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Wednesday, July 11, 2012

It's a long way from Monymusk: welcoming the Global Teachers to Masindi

It was wonderful to be surrounded by the unmistakeable vowels and consonants of the Doric last week. Stuart and I were in Masindi, north-western Uganda, to meet Link's Global Teachers who had come all the way from Aberdeenshire in Scotland. We were sharing some of our experiences with them as they prepared to go off to spend five weeks attached to local schools and living with local families.

The Masindi area is agricultural - like Aberdeenshire. Well, not exactly like, I meant they are both farming areas. However, where Aberdeenshire grows potatoes and its rolling heather-clad hills are dotted with sheep, Masindi grows tobacco, sugar cane and maize on its flat wooded land. Long-horned cattle and pretty little goats wander beside its rutted red roads. One major difference. Aberdeenshire is prosperous. Masindi is not prosperous. Actually, Masindi is quite poor. Its trading centres are a bit shabbier than Aberdeenshire's solid granite market towns.





The rainy season's thunder and lightning is rather more dramatic than Aberdeenshire's mist and drizzle, but the downpours and sunshine make the crops grow.

After a gruelling journey with all the usual hazards of missing luggage and missed connections, the teachers arrived safely in Masindi for their orientation before going off to their villages.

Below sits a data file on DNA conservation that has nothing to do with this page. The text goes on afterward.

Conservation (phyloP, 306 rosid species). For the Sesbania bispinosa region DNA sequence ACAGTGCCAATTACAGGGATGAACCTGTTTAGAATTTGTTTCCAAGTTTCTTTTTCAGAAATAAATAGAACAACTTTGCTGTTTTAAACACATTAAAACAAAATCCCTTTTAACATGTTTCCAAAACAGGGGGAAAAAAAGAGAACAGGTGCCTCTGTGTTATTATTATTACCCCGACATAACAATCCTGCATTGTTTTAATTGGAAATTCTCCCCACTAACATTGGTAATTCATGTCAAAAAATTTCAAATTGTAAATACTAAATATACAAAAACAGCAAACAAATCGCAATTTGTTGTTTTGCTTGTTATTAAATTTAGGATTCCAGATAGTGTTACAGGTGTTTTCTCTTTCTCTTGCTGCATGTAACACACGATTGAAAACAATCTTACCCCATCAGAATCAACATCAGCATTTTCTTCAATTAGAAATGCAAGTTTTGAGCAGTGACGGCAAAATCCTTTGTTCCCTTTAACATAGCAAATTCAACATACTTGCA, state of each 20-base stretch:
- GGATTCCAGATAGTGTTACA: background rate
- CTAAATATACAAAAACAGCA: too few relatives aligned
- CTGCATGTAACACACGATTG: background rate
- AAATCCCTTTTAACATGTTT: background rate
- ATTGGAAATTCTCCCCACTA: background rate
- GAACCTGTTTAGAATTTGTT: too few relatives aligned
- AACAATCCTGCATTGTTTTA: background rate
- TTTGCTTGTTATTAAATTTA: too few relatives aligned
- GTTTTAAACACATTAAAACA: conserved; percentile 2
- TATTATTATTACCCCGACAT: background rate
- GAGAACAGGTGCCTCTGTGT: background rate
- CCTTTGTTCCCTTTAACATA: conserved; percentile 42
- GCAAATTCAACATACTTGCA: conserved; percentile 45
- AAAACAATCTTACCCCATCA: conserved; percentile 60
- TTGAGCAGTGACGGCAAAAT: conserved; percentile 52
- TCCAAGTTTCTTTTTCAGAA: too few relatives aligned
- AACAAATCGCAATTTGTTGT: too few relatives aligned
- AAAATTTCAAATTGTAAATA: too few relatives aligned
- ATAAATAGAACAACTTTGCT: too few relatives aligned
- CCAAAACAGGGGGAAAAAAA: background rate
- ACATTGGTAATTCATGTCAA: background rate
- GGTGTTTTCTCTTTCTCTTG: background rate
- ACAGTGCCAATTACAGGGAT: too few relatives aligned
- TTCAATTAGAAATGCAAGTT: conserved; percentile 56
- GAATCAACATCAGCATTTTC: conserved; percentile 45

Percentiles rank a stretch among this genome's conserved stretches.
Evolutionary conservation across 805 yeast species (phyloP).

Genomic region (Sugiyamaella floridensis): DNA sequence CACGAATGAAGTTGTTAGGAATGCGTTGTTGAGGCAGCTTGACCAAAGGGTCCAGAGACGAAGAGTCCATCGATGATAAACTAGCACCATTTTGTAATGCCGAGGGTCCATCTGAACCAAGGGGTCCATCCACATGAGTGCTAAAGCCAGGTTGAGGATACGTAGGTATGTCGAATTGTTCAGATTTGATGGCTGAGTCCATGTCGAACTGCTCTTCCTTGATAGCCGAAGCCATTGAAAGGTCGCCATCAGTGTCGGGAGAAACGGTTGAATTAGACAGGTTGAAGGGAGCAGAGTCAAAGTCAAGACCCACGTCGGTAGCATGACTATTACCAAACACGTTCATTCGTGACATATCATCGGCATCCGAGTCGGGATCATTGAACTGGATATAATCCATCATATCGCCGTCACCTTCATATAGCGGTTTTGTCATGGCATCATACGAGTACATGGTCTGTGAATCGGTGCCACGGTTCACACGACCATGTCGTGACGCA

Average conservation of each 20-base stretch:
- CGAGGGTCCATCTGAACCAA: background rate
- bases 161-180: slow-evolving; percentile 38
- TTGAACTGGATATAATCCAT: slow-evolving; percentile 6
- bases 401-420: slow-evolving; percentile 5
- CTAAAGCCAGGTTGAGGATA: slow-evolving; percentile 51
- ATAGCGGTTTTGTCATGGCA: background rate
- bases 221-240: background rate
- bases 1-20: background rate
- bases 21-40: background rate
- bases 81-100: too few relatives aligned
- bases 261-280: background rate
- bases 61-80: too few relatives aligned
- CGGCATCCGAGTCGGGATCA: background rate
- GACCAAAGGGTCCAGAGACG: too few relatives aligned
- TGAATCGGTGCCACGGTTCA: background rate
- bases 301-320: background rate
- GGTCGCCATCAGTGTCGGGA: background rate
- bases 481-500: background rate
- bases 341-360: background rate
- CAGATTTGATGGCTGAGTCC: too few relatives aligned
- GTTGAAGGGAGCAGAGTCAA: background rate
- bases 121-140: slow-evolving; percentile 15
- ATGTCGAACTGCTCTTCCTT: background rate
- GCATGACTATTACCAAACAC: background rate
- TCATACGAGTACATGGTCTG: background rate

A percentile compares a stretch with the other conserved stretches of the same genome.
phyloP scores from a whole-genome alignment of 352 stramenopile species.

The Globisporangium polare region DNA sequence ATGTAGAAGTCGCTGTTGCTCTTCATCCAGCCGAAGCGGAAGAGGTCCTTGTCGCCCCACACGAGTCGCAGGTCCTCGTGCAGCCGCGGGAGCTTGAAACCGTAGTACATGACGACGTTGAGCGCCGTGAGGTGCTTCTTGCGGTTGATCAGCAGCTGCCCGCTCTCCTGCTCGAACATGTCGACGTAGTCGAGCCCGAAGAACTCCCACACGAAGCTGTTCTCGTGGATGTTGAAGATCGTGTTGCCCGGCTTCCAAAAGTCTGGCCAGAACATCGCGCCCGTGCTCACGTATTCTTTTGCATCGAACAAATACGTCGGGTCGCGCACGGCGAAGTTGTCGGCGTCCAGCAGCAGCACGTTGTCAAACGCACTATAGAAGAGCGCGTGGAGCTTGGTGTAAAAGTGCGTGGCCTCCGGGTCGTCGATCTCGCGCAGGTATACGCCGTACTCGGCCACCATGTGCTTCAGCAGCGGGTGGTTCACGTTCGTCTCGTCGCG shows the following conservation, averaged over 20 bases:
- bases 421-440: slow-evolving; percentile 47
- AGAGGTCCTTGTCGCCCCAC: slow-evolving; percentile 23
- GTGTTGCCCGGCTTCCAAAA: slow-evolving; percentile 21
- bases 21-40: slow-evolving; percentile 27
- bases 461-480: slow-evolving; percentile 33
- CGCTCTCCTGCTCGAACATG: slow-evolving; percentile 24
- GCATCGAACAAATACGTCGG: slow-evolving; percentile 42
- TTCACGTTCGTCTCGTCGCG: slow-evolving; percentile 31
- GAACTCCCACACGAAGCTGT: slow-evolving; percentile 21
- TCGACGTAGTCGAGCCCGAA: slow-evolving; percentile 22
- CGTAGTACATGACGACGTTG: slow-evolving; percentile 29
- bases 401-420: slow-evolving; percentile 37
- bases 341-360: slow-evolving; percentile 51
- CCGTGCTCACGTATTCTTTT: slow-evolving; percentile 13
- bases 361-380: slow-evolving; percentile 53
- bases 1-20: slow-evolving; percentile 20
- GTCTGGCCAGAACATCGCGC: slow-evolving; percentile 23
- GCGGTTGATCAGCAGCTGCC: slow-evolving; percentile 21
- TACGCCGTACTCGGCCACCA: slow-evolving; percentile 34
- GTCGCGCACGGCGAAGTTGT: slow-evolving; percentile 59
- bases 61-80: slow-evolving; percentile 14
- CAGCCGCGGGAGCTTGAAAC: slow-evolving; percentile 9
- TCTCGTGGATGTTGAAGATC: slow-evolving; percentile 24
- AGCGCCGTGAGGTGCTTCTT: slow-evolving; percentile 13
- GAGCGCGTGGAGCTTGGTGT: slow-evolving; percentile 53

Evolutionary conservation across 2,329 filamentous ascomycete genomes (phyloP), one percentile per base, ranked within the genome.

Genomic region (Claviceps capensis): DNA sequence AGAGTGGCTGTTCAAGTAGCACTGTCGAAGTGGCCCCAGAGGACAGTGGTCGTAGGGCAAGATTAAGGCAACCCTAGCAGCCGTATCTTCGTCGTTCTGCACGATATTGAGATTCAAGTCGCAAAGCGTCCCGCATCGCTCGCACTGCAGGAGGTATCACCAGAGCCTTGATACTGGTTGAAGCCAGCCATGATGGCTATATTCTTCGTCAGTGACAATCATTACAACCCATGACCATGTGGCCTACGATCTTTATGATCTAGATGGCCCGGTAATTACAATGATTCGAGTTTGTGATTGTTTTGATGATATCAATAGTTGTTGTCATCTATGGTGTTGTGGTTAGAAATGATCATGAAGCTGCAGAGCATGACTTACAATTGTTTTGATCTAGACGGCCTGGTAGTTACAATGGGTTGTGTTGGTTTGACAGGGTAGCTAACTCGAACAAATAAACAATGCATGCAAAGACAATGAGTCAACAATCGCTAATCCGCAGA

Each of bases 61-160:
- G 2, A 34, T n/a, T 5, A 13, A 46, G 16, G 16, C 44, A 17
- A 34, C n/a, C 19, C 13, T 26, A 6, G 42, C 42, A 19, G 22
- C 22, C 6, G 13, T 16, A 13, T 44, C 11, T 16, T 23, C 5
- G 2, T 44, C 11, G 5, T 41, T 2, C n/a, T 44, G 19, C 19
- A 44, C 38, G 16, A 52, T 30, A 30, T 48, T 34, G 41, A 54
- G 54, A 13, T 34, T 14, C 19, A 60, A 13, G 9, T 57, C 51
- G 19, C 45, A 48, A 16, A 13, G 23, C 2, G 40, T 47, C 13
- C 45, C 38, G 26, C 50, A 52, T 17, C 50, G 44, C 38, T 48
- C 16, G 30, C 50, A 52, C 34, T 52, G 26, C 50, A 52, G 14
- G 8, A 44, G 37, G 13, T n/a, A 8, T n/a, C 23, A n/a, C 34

Before they'd even unpacked, they were occupying rows of chairs in the grounds of the Kabalega Resort Hotel, ready for a welcome from the local district. Ugandan children are superb at this sort of thing. A week to prepare, and this is what Walyoba Primary School came up with.

First the familiar cadences of 'Welcome to our visitors...'


Then the obligatory bottom-wiggling dance, to the sound of the rhythmic rattles attached to the boys' legs..


The centrepiece was an interpretation of the traditional introduction (engagement) ceremony. Some of the girls could well be doing it for real the following year.


The unfortunate young man sitting on the ground needs a wife. Now who is going to help him? The local women put their heads together while his father, dressed in his kanzo, looks on and ponders the problem.


Fortunately, a suitable and beautiful bride is found very quickly. There she is sitting on the mat in her pretty white dress and blue shawl, while her jovial father on the left  rejoices in the prospect of handing her over and getting lots and lots of presents in exchange. Here comes the bride price carried in by the bride's family: bowls of rice, salt and sugar, household furniture and even a goat (you can't see it, but believe me, it is there).


The fathers agree on a suitable price and join in the celebrations.


Mutual jollification ensues.



A bit blurry, for it was very twirly.



And then it was time to go, for the sun sets early here on the equator.


It was back to the familiar Powerpoint the next day, but Uganda being Uganda you still can't take part in a CPD session without getting out of your seat and engaging in a little song and dance, though we were all rather restrained and Scottish compared with our primary school entertainers.


And that was it. The next day it was off and away, each teacher in a different direction to a different school. It will be a wonderful experience, but it certainly won't be like Monymusk.




PS. The schools the teachers will be going to will be very like the ones we described in a post shortly after we arrived nearly two years ago: Visiting schools in north-western Uganda.

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